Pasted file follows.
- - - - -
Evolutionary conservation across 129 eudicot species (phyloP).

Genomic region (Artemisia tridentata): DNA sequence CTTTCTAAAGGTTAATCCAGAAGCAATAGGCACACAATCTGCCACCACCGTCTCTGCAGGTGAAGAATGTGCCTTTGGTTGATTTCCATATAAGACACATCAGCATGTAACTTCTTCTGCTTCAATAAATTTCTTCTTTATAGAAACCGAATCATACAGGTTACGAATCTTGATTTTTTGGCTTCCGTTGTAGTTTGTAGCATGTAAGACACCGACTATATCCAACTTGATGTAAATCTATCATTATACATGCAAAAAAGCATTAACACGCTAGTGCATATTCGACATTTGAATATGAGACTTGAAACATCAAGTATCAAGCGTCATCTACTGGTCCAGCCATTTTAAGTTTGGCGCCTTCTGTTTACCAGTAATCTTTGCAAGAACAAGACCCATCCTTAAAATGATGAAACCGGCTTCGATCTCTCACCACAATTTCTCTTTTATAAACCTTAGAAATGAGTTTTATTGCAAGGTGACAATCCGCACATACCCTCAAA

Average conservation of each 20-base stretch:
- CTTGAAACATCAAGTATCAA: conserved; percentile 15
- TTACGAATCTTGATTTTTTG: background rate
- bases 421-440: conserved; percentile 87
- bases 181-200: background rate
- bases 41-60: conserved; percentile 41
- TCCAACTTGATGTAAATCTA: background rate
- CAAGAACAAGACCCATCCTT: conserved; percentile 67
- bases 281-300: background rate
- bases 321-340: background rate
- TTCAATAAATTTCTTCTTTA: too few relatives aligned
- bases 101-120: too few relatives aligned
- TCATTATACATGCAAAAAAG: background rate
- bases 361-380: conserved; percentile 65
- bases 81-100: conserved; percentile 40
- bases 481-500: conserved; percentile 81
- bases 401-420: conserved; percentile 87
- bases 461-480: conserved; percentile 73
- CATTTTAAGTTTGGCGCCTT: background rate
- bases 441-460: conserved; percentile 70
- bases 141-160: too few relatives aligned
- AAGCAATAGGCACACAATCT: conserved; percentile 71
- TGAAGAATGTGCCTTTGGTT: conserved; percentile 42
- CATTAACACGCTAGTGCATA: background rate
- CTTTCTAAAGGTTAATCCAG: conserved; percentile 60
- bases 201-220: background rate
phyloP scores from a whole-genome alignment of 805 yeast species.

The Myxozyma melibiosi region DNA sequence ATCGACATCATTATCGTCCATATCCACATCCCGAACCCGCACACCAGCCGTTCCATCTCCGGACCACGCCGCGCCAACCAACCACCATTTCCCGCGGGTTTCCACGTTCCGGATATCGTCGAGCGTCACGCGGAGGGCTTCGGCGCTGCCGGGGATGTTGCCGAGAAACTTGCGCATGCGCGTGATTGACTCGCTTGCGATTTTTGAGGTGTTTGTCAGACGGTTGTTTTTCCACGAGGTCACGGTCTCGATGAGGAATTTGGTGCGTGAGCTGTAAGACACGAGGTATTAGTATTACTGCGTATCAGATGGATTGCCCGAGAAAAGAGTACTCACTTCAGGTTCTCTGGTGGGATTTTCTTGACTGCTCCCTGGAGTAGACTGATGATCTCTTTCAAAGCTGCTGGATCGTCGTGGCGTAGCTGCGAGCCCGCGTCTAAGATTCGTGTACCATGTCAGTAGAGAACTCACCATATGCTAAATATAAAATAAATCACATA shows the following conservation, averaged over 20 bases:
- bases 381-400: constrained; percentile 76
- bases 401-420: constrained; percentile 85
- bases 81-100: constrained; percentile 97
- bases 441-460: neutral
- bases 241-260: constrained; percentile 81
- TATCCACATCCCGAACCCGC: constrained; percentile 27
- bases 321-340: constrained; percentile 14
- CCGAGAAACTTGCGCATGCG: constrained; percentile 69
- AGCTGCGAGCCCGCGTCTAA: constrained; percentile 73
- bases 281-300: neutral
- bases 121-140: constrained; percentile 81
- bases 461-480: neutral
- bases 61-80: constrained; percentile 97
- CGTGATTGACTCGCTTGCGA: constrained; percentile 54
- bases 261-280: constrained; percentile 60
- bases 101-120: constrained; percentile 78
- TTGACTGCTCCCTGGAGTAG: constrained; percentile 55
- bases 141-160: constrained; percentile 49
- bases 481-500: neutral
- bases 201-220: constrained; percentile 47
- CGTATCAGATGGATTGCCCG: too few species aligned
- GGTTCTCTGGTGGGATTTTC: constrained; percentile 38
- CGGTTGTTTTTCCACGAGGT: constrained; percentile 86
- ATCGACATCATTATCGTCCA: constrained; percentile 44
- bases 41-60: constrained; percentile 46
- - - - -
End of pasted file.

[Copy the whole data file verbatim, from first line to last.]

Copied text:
Evolutionary conservation across 129 eudicot species (phyloP).

Genomic region (Artemisia tridentata): DNA sequence CTTTCTAAAGGTTAATCCAGAAGCAATAGGCACACAATCTGCCACCACCGTCTCTGCAGGTGAAGAATGTGCCTTTGGTTGATTTCCATATAAGACACATCAGCATGTAACTTCTTCTGCTTCAATAAATTTCTTCTTTATAGAAACCGAATCATACAGGTTACGAATCTTGATTTTTTGGCTTCCGTTGTAGTTTGTAGCATGTAAGACACCGACTATATCCAACTTGATGTAAATCTATCATTATACATGCAAAAAAGCATTAACACGCTAGTGCATATTCGACATTTGAATATGAGACTTGAAACATCAAGTATCAAGCGTCATCTACTGGTCCAGCCATTTTAAGTTTGGCGCCTTCTGTTTACCAGTAATCTTTGCAAGAACAAGACCCATCCTTAAAATGATGAAACCGGCTTCGATCTCTCACCACAATTTCTCTTTTATAAACCTTAGAAATGAGTTTTATTGCAAGGTGACAATCCGCACATACCCTCAAA

Average conservation of each 20-base stretch:
- CTTGAAACATCAAGTATCAA: conserved; percentile 15
- TTACGAATCTTGATTTTTTG: background rate
- bases 421-440: conserved; percentile 87
- bases 181-200: background rate
- bases 41-60: conserved; percentile 41
- TCCAACTTGATGTAAATCTA: background rate
- CAAGAACAAGACCCATCCTT: conserved; percentile 67
- bases 281-300: background rate
- bases 321-340: background rate
- TTCAATAAATTTCTTCTTTA: too few relatives aligned
- bases 101-120: too few relatives aligned
- TCATTATACATGCAAAAAAG: background rate
- bases 361-380: conserved; percentile 65
- bases 81-100: conserved; percentile 40
- bases 481-500: conserved; percentile 81
- bases 401-420: conserved; percentile 87
- bases 461-480: conserved; percentile 73
- CATTTTAAGTTTGGCGCCTT: background rate
- bases 441-460: conserved; percentile 70
- bases 141-160: too few relatives aligned
- AAGCAATAGGCACACAATCT: conserved; percentile 71
- TGAAGAATGTGCCTTTGGTT: conserved; percentile 42
- CATTAACACGCTAGTGCATA: background rate
- CTTTCTAAAGGTTAATCCAG: conserved; percentile 60
- bases 201-220: background rate
phyloP scores from a whole-genome alignment of 805 yeast species.

The Myxozyma melibiosi region DNA sequence ATCGACATCATTATCGTCCATATCCACATCCCGAACCCGCACACCAGCCGTTCCATCTCCGGACCACGCCGCGCCAACCAACCACCATTTCCCGCGGGTTTCCACGTTCCGGATATCGTCGAGCGTCACGCGGAGGGCTTCGGCGCTGCCGGGGATGTTGCCGAGAAACTTGCGCATGCGCGTGATTGACTCGCTTGCGATTTTTGAGGTGTTTGTCAGACGGTTGTTTTTCCACGAGGTCACGGTCTCGATGAGGAATTTGGTGCGTGAGCTGTAAGACACGAGGTATTAGTATTACTGCGTATCAGATGGATTGCCCGAGAAAAGAGTACTCACTTCAGGTTCTCTGGTGGGATTTTCTTGACTGCTCCCTGGAGTAGACTGATGATCTCTTTCAAAGCTGCTGGATCGTCGTGGCGTAGCTGCGAGCCCGCGTCTAAGATTCGTGTACCATGTCAGTAGAGAACTCACCATATGCTAAATATAAAATAAATCACATA shows the following conservation, averaged over 20 bases:
- bases 381-400: constrained; percentile 76
- bases 401-420: constrained; percentile 85
- bases 81-100: constrained; percentile 97
- bases 441-460: neutral
- bases 241-260: constrained; percentile 81
- TATCCACATCCCGAACCCGC: constrained; percentile 27
- bases 321-340: constrained; percentile 14
- CCGAGAAACTTGCGCATGCG: constrained; percentile 69
- AGCTGCGAGCCCGCGTCTAA: constrained; percentile 73
- bases 281-300: neutral
- bases 121-140: constrained; percentile 81
- bases 461-480: neutral
- bases 61-80: constrained; percentile 97
- CGTGATTGACTCGCTTGCGA: constrained; percentile 54
- bases 261-280: constrained; percentile 60
- bases 101-120: constrained; percentile 78
- TTGACTGCTCCCTGGAGTAG: constrained; percentile 55
- bases 141-160: constrained; percentile 49
- bases 481-500: neutral
- bases 201-220: constrained; percentile 47
- CGTATCAGATGGATTGCCCG: too few species aligned
- GGTTCTCTGGTGGGATTTTC: constrained; percentile 38
- CGGTTGTTTTTCCACGAGGT: constrained; percentile 86
- ATCGACATCATTATCGTCCA: constrained; percentile 44
- bases 41-60: constrained; percentile 46